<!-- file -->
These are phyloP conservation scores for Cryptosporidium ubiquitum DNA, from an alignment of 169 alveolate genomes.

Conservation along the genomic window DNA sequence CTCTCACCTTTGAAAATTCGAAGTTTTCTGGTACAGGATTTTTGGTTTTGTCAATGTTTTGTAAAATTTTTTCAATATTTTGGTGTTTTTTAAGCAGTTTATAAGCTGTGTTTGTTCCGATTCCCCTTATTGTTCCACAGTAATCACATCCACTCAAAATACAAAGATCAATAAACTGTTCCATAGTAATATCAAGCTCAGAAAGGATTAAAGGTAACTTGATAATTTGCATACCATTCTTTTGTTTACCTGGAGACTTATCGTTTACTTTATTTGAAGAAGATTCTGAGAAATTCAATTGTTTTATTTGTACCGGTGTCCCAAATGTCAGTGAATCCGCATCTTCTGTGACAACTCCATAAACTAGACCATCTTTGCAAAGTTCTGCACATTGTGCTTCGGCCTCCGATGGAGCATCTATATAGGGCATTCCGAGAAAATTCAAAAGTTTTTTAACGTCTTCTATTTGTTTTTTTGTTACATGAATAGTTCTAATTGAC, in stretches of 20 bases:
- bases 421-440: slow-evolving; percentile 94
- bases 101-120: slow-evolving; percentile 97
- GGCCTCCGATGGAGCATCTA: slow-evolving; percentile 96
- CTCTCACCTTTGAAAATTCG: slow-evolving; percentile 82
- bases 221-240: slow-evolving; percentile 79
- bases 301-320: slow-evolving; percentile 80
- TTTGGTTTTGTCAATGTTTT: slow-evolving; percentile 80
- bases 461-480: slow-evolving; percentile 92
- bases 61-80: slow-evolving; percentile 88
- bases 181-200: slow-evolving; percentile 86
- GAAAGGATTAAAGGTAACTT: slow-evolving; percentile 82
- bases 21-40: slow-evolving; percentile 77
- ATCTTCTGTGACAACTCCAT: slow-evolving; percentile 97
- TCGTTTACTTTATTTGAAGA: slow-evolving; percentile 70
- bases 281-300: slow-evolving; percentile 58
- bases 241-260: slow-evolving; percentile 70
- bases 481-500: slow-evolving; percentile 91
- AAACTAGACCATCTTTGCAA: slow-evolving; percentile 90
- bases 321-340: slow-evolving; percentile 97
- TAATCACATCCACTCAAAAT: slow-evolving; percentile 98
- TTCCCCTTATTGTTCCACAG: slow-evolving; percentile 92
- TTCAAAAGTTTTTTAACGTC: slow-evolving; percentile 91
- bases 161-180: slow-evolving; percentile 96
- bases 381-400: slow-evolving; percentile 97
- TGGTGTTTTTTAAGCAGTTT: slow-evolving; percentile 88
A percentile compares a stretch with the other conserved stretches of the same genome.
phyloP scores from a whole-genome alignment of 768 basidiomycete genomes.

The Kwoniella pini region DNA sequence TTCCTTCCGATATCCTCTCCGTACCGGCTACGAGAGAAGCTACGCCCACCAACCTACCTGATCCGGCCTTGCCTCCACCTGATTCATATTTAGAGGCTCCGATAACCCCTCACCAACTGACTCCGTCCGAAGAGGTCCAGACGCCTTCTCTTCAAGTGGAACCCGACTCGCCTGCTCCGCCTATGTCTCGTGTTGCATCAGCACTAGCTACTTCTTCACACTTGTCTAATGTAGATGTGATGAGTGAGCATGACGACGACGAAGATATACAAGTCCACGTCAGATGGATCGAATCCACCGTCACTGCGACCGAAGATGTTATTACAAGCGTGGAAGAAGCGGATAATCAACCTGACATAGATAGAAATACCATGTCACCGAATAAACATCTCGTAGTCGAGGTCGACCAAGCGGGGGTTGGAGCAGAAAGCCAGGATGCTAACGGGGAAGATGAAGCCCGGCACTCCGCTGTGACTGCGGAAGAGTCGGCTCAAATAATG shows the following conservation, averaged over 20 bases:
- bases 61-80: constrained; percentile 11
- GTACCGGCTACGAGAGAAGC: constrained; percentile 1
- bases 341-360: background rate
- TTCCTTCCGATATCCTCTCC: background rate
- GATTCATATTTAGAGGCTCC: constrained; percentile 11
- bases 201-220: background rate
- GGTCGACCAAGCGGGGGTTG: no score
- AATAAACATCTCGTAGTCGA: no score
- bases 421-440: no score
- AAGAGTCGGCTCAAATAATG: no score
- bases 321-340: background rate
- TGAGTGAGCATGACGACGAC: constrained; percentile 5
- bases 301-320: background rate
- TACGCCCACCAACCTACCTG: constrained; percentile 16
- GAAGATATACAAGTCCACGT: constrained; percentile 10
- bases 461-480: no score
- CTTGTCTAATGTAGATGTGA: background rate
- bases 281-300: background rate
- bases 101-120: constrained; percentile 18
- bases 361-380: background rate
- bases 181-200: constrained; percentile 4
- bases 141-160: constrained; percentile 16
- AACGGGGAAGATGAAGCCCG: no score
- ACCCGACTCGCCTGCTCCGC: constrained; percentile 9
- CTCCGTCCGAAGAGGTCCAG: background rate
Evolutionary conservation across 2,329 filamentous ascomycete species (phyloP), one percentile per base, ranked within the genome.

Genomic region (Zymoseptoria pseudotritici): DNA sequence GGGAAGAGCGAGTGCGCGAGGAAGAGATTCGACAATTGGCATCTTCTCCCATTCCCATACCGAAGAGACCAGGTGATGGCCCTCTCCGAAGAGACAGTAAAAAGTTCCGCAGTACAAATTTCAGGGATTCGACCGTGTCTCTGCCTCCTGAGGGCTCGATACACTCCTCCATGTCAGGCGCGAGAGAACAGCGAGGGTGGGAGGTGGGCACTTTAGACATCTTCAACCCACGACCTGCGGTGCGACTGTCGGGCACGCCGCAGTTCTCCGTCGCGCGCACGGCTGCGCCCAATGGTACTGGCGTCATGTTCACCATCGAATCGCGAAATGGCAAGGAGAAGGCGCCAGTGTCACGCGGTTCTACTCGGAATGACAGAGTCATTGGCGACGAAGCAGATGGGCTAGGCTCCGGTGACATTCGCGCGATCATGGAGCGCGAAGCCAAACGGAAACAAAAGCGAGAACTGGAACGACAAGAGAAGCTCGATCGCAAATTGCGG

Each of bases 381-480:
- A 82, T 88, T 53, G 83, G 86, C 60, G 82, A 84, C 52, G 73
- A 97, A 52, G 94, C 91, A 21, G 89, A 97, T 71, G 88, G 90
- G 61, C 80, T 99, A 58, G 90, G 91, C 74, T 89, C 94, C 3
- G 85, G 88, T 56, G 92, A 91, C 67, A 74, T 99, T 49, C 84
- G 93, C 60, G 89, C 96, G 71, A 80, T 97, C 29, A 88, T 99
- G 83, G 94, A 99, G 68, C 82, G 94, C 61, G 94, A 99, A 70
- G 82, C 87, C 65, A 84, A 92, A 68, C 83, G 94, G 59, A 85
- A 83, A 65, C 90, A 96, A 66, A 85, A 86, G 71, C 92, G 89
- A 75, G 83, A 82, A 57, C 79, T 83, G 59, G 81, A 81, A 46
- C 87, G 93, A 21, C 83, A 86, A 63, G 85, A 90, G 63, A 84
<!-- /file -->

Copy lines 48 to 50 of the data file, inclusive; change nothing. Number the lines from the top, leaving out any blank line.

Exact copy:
- bases 281-300: background rate
- bases 101-120: constrained; percentile 18
- bases 361-380: background rate